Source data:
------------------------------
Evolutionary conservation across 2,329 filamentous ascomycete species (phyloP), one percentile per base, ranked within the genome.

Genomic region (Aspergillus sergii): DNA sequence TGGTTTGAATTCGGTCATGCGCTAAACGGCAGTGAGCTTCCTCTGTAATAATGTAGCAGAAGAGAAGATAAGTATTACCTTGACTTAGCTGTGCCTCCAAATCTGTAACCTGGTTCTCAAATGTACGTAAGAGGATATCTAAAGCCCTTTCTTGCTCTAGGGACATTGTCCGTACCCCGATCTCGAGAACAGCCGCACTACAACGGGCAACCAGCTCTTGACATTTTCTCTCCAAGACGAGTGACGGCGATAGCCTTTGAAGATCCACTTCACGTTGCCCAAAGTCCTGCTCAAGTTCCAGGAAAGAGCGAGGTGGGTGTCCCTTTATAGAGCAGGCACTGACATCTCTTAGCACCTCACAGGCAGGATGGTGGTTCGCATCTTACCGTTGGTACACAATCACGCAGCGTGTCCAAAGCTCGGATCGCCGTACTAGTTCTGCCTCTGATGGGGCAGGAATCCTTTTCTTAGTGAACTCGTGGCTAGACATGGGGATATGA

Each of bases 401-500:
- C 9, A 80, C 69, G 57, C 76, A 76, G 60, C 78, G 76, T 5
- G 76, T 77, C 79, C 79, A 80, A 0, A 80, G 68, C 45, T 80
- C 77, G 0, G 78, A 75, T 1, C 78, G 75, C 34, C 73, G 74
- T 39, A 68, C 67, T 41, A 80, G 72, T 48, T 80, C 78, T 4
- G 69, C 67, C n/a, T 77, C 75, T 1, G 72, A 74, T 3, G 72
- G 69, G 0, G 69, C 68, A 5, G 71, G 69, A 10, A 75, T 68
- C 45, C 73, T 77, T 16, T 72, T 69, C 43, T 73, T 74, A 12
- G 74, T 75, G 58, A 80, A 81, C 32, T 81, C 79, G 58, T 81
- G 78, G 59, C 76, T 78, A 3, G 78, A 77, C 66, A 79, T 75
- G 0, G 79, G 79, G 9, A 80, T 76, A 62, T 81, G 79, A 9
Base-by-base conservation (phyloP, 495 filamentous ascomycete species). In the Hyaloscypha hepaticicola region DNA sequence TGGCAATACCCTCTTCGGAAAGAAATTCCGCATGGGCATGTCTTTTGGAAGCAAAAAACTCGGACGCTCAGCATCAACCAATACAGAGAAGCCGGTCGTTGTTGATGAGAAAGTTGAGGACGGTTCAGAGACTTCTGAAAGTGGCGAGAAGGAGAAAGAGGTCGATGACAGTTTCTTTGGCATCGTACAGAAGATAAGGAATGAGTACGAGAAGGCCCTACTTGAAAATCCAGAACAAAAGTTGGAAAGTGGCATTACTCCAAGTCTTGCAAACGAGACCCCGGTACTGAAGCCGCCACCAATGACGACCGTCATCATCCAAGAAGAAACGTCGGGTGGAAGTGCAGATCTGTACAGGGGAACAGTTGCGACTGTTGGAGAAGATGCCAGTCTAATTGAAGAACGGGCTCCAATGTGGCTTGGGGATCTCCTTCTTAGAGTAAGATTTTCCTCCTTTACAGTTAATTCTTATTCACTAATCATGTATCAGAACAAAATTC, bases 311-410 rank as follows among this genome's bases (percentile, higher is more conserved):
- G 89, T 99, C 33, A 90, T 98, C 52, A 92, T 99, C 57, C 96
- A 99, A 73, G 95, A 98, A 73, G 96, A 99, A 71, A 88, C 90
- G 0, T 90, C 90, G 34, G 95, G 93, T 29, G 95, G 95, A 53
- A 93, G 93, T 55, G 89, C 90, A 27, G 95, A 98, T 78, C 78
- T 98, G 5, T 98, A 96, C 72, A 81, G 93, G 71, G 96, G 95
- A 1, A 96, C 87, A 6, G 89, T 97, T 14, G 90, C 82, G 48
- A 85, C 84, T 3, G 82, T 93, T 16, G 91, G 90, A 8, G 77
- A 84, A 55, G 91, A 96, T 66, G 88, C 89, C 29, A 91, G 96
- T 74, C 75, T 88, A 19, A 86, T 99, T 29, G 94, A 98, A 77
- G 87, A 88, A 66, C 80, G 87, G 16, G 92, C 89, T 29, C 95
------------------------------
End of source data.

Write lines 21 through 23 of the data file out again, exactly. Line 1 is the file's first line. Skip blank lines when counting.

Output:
- A 85, C 84, T 3, G 82, T 93, T 16, G 91, G 90, A 8, G 77
- A 84, A 55, G 91, A 96, T 66, G 88, C 89, C 29, A 91, G 96
- T 74, C 75, T 88, A 19, A 86, T 99, T 29, G 94, A 98, A 77